In an early scene a broker reads from an array of Futurist manifestos by Filippo Tommaso Marinetti, Guillaume Appollinaire, Dziga Vertov, and more. The Futurists’ condemnation of history-fetishizing museums is compelling, but they also presented a violent vision of progress that various fascist movements have read with approval. “We will glorify war,” they say, “the world’s only hygiene.” They long for violence, destruction, the valorization only of perfect youth, and “scorn for woman.”
The Futurists were in some respects simply nasty, and it is difficult to see how Rosefeldt sees their texts as part of his “clarion call.” Rosefeldt does not endorse these manifestos: Each scene is so powerfully colored by the ritual in which the script plays out that the viewer cannot really connect to the words as they were meant to be heard. Instead, a principle of disjuncture emerges. On a simplistic level, the mismatch between Situationist writings and the dragging limp of the homeless man reveals our expectations of both, and is funny because it plays with those expectations. It’s the same with the Southern mother who reads Claes Oldenburg’s “I am for an Art…” (1961) while her family bows their heads over the lunch table.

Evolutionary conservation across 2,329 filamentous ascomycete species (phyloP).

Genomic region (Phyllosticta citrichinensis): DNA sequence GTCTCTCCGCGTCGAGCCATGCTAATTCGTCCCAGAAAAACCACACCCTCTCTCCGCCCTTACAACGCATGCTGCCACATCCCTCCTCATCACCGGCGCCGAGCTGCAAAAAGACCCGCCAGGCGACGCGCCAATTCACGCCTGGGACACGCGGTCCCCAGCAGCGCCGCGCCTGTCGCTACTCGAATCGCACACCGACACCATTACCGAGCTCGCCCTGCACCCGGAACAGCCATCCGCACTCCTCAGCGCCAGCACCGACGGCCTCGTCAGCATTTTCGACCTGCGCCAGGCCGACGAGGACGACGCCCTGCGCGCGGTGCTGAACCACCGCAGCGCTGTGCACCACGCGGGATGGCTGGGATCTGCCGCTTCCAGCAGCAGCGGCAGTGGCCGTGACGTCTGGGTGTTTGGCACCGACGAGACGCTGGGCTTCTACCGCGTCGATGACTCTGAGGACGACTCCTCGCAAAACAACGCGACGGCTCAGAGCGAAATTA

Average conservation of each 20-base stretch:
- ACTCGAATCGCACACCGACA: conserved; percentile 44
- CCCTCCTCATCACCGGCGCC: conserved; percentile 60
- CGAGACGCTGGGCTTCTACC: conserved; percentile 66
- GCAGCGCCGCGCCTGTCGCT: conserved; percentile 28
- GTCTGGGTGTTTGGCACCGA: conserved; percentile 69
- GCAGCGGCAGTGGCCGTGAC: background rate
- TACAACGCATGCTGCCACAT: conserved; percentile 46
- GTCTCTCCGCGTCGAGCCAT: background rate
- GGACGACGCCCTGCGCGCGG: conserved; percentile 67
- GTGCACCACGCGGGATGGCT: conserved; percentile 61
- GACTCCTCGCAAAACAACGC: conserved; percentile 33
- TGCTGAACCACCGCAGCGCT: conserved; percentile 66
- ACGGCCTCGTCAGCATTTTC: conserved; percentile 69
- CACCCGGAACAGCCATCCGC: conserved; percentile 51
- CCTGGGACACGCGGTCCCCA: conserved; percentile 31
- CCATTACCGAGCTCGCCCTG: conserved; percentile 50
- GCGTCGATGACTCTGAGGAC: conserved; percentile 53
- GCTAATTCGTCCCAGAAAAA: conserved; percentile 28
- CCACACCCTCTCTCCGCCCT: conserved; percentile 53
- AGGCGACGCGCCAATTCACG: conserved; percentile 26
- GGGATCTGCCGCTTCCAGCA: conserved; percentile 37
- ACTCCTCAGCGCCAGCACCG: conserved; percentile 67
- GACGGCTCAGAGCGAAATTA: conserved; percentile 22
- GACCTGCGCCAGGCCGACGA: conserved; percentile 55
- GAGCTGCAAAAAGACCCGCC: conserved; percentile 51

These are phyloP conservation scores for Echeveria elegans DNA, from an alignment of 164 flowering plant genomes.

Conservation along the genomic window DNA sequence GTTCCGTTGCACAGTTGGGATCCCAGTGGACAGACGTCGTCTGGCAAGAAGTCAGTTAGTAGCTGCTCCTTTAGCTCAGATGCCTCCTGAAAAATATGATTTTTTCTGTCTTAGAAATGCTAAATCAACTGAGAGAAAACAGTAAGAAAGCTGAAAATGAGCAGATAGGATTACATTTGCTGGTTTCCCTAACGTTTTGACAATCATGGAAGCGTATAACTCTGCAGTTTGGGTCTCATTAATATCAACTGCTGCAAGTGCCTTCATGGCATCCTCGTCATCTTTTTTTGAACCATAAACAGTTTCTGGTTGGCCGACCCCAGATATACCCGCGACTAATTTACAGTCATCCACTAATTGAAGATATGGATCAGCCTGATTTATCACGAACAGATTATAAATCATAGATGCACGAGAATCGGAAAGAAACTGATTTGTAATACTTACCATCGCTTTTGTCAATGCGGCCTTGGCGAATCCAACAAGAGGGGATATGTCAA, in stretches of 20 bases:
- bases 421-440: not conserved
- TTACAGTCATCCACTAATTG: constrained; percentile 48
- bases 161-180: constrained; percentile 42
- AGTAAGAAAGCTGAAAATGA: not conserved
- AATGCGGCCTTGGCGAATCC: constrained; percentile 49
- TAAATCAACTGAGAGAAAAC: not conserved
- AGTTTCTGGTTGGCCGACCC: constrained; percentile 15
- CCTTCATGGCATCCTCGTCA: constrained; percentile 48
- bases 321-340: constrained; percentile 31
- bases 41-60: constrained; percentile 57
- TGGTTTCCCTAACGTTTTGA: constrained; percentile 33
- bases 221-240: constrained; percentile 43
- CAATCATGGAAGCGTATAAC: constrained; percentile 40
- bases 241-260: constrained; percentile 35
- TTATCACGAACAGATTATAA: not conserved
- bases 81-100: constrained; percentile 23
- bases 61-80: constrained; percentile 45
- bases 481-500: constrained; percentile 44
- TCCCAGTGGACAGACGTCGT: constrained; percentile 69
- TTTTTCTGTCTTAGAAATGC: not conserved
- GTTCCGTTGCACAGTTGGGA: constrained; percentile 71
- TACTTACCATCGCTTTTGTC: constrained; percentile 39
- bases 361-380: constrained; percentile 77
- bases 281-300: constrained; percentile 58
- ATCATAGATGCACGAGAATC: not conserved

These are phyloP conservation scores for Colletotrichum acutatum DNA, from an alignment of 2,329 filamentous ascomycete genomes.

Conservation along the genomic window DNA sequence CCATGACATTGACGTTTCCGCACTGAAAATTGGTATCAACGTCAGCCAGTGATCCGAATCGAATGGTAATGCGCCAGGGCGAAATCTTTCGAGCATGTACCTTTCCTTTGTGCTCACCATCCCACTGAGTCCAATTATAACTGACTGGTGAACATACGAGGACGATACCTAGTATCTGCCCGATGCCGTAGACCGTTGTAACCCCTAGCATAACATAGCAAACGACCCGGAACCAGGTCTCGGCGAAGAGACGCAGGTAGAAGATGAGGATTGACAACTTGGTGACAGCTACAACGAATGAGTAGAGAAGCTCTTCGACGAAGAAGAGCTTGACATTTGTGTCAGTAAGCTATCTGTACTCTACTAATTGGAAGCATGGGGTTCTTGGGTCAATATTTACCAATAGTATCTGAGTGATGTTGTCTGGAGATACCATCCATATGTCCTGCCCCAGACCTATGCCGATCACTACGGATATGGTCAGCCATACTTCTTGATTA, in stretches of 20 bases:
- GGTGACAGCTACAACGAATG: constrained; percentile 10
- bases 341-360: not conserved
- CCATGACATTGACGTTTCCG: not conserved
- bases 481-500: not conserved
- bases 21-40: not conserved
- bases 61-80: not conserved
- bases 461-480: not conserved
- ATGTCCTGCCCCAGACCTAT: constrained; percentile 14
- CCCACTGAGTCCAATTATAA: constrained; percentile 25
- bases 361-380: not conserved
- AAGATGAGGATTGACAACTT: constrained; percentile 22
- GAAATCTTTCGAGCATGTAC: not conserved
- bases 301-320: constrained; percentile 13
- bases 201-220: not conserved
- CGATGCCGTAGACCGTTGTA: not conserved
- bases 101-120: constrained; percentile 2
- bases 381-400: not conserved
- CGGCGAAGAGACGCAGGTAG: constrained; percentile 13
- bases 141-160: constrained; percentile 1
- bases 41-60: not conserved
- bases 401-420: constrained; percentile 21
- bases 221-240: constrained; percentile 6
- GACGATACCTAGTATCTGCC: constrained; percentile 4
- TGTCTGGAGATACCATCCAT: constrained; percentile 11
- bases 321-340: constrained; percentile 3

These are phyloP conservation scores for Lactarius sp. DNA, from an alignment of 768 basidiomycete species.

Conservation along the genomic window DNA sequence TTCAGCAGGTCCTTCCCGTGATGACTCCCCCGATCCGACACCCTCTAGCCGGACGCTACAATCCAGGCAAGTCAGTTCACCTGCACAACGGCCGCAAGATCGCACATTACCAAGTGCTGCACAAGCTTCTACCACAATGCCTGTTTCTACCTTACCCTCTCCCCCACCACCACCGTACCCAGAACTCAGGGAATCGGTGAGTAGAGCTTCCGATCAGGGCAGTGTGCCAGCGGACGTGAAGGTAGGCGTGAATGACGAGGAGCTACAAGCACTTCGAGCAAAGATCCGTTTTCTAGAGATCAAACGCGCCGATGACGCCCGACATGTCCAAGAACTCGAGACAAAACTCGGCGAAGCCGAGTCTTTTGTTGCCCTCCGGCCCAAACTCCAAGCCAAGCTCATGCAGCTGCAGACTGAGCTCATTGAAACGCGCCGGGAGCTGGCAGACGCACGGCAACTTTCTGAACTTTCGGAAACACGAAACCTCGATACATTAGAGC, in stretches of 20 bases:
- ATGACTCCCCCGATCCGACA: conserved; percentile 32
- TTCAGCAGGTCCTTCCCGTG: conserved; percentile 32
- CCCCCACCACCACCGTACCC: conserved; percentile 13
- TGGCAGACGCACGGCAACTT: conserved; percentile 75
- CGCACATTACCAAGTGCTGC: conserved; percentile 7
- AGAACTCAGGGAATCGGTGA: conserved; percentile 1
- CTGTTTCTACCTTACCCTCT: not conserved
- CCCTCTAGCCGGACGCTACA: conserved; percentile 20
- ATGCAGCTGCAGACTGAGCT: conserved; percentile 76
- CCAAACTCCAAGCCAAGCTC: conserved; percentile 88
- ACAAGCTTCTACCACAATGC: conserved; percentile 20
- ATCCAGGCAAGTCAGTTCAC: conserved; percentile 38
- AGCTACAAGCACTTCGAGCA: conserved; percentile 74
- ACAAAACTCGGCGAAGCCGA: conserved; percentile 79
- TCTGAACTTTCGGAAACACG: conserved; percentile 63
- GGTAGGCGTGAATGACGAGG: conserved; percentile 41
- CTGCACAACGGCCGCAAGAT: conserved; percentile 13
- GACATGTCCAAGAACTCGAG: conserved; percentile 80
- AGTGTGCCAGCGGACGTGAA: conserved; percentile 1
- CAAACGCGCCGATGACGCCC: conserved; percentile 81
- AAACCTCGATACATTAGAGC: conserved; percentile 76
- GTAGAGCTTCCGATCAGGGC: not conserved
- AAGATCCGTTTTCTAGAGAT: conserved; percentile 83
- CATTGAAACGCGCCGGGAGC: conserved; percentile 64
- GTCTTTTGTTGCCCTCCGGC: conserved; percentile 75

The film needs no coherent platform in order to explore its subject. So why does Rosefeldt frame it as an intervention? Perhaps he is advocating for a return to energetic, politicized conversations in contemporary art; for a dialogue between contemporary art and politics per se. Manifesto also valorizes multiplicity and simultaneity as an organizing principle, suggesting that even the most self-serious manifesto only truly belongs alongside other self-serious manifestos. None of them have the answer: only questions, only selves.
The theatrical premiere of Manifesto is Wednesday, May 10, at Film Forum in New York.